Posts Tagged ‘class’

CCE Editor
by CCE Editor
Fri Aug 19th 2011 at 12:41pm UTC

The Inchoate Rage Beneath our Global Cities

Friday, August 19th, 2011

“London’s riots prompted commentators on the right to blame hooliganism, while those on the left cited frustrations with the UK’s faltering economy and fiscal austerity. But the causes run deeper and are linked fundamentally to the changing structure of the world’s economy. They are problems many of our global cities will soon face.

Globalization has made our great cities incalculably richer but also increasingly divided and unequal. More than youth, ethnicity or even race, London’s riots are about class and the growing divide between the classes. This dynamic is not unique to London but is at work in many of the world’s great capitals. Instead of reducing and flattening economic distinctions, globalisation has made them sharper.”

To read more, check out Richard’s recent column in the Financial Times.

Richard Florida
by Richard Florida
Tue May 19th 2009 at 3:00pm UTC

Why Class Still Matters

Tuesday, May 19th, 2009

Class is a word that elicits strong, and sometimes strange, reactions from many Americans. Once a powerful construct understanding economies and societies, class has been all but banished from the lexicon of social scientists and from the public conversation.

It’s time we put class back in the center of our vocabulary, especially so during this ongoing economic crisis and reset. The impacts of the crisis have been extremely uneven by class – hitting hardest at the industrial working class and their communities.

Over the coming week, I’ll be posting on that, and also on the powerful effects of class on the wealth, innovativeness, and happiness of nations, drawing on a variety of statistical analyses conducted with Charlotta Mellander and my Martin Prosperity Institute colleagues.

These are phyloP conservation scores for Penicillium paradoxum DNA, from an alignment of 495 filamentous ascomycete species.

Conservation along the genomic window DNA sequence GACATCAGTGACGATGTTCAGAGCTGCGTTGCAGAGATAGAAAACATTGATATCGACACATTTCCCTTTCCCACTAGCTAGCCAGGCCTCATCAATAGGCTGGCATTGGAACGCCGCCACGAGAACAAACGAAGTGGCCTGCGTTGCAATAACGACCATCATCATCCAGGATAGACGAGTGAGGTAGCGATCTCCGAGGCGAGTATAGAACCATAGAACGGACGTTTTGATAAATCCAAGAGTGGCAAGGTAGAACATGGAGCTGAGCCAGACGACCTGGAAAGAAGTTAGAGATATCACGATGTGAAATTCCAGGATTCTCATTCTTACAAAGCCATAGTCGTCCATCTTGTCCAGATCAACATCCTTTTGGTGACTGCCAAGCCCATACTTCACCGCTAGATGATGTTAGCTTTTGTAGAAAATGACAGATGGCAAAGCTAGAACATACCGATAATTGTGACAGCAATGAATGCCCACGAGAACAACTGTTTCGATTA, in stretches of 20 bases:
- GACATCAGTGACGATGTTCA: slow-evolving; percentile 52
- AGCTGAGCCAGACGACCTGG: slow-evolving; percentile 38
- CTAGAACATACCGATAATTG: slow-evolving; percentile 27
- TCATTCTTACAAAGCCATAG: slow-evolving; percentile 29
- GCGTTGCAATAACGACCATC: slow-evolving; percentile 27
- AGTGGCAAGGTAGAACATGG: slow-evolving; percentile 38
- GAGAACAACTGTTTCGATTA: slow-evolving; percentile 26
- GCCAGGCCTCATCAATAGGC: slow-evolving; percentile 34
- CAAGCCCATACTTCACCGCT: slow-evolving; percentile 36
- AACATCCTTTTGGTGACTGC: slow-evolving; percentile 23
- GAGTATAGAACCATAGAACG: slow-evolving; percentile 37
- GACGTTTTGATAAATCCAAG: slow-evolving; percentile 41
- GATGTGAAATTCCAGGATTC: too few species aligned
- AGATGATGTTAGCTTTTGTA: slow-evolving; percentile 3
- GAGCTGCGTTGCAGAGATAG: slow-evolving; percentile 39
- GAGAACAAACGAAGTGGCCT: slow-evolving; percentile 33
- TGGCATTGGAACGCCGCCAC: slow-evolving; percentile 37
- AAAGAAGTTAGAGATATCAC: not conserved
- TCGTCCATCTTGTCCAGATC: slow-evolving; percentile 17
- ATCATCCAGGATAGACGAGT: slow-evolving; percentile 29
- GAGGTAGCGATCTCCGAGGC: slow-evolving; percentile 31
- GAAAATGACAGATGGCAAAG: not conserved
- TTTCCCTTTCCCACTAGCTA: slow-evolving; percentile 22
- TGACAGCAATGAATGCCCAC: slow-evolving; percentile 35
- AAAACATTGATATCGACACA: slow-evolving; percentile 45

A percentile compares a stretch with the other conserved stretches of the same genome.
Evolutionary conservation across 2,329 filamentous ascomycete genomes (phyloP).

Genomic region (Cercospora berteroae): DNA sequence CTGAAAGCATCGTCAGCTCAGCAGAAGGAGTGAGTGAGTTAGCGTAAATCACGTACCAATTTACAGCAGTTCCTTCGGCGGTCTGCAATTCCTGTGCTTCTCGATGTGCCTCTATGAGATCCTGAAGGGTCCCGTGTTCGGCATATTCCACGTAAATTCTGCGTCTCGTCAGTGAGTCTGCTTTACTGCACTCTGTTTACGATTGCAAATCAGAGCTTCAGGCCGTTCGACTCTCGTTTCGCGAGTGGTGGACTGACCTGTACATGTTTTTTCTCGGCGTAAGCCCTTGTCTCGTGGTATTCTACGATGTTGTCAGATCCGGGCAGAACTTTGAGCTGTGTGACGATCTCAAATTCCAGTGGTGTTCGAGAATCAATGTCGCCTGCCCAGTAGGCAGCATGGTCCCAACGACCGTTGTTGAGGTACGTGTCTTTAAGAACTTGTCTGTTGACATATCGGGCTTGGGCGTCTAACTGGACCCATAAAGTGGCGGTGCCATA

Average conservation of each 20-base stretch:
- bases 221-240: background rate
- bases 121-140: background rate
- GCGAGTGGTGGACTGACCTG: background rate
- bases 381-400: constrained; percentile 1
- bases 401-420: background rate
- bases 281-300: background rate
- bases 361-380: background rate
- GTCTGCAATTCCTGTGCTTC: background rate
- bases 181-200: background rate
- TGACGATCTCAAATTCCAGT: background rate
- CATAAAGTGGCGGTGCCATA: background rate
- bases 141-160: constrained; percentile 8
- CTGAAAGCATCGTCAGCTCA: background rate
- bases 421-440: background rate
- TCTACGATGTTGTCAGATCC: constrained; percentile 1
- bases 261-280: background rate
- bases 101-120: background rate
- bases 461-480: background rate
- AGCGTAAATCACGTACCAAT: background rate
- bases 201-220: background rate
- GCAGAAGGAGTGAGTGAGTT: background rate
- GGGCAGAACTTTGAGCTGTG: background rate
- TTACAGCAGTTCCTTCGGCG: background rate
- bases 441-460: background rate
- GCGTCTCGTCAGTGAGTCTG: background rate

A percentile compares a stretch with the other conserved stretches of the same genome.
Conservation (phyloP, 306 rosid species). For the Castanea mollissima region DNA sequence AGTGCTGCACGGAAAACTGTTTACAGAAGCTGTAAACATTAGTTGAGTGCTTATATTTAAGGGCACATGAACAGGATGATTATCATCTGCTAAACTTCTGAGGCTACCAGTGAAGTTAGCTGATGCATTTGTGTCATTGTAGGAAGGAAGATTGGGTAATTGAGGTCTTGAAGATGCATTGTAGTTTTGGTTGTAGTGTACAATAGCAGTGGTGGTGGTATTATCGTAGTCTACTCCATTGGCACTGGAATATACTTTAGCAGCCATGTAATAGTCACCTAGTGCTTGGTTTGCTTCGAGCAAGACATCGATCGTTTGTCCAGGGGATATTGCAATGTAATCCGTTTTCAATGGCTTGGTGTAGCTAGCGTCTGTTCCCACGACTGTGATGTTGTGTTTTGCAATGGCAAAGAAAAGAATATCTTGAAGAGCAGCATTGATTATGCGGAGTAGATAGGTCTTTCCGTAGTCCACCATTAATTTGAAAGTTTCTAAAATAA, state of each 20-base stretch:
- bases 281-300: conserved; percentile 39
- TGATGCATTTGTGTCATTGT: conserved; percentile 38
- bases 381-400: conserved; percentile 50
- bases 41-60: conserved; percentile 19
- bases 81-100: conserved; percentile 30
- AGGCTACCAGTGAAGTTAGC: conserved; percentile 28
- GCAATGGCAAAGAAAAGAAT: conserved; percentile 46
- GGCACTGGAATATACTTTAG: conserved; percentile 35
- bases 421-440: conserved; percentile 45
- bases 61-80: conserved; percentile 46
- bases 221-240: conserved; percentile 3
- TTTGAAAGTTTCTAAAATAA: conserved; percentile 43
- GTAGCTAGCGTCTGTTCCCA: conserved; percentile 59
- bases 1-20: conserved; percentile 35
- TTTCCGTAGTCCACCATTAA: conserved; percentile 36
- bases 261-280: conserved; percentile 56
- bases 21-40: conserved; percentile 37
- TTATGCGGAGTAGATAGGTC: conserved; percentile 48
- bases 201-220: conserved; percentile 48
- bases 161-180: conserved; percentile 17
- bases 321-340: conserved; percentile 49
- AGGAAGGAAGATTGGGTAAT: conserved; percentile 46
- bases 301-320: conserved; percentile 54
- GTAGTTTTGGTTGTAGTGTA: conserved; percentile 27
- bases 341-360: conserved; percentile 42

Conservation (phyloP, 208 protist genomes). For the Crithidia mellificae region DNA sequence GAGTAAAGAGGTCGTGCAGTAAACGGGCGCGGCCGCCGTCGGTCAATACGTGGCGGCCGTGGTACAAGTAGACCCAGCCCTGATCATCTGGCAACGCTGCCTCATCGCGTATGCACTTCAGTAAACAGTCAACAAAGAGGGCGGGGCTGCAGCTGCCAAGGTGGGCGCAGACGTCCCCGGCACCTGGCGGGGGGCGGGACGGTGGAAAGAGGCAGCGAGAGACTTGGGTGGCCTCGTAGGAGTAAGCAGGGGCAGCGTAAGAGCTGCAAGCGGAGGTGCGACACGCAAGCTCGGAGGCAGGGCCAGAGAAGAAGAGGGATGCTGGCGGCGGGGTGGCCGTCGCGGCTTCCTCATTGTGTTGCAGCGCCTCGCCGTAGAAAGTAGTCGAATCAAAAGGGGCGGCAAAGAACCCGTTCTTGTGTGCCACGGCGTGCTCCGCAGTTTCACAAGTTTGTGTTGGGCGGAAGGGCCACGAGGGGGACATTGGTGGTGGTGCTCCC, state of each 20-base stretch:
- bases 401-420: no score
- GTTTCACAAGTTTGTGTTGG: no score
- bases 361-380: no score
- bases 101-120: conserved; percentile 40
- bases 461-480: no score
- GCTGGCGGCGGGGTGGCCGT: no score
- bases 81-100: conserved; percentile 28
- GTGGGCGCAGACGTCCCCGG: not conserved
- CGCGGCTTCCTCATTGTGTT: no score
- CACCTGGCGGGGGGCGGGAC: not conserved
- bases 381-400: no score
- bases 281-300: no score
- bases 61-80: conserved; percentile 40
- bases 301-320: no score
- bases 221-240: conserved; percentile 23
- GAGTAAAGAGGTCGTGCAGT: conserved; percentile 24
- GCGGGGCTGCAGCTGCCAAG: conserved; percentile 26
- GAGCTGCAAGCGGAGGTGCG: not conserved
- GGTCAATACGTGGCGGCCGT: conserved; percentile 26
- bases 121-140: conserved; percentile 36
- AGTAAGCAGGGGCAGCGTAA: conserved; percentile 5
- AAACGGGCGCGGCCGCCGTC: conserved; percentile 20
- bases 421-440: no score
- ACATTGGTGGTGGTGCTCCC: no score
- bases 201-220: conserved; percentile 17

We define class simply by peoples’ position in the economy - not by perceived status, level of income, or what we consume, but by the kind of work we do. Conveniently, the U.S. Bureau of Labor Statistics keeps detailed statistics on the myriad occupations that make up the U.S. economy.

We identify three core classes:

The working class who work in production, transportation, construction, and related jobs.

The service class who work in jobs like food prep, grounds cleaning, building maintenance, personal care, administrative offices, and community, social, and protective services.

The creative class of scientists, engineers, and entrepreneurs; artists, designers, media types, and entertainers; and knowledge-based professionals in management, health care, education, and related fields.

I’ll report on the relationship between class and various social and economic outcomes over the next several days, starting with the relationship between class and economic output tomorrow. On Wednesday we turn to class and technological innovation; class and entrepreneurship on Thursday; and class and the happiness of various nations on Friday. Along the way, I’ll also post on the uneven ways that recessions impact different classes, and relationship between class and unemployment, among other things.

Stay tuned.

Richard Florida
by Richard Florida
Wed Sep 24th 2008 at 8:26am UTC

Morals of the Creative Class

Wednesday, September 24th, 2008

A reader asks:

I’ve read Jane Jacobs, now I’m reading your books. After reading The Rise of the Creative Class, the question that jumps out at me is that this “Class” appears to be amoral. Is that true?
What say you?